There is so much to be said for those individuals who, just by being themselves, offer encouragement and leave you feeling better, or with a smile. I was born a small town boy in White Springs, Florida, population between 700 and 800. The population has not varied much, since I was brought home to one of our family farms close to 61 years ago. I have spent the majority of my life in, and around, White Springs, Florida.
I spent the early part of my life in that unhurried, leisurely era of time before cell phones, computers, and before many of the modern innovations of technology. My friends and I played on the streets and at the springhouse keeping time with the chiming of the Stephen Foster Carillon.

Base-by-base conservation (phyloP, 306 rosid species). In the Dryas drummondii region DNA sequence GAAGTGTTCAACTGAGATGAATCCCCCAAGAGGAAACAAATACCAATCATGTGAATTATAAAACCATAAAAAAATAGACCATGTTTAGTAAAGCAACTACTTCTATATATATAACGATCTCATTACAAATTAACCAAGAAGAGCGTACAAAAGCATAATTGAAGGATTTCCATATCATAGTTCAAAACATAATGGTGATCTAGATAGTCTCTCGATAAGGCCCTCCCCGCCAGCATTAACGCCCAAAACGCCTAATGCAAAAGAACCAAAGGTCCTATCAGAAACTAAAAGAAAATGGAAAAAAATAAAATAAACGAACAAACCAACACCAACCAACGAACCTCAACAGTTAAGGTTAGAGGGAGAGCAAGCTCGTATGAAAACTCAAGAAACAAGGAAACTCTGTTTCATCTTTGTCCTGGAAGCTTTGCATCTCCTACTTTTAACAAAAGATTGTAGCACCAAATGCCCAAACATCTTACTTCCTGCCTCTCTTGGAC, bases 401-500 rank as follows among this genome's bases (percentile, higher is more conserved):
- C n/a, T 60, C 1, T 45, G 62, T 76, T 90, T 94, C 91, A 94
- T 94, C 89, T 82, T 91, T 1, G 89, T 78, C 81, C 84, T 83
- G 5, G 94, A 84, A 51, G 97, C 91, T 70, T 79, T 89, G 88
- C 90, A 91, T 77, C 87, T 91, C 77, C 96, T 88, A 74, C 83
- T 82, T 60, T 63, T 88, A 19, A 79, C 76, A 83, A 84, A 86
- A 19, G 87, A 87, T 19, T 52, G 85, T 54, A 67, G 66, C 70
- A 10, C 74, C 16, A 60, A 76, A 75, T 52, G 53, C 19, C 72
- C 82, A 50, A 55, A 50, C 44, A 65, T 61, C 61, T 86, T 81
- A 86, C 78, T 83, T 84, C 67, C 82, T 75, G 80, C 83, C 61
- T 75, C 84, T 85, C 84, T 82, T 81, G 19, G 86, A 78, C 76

Into this world, that was not unique to north central Florida at the time, the art of storytelling was valued, and if one could tell an entertaining story and one with humor, well, that was an added plus. We were blessed to have some “cracker jack” storytellers in our part of the world who passed along local lore with flair and color.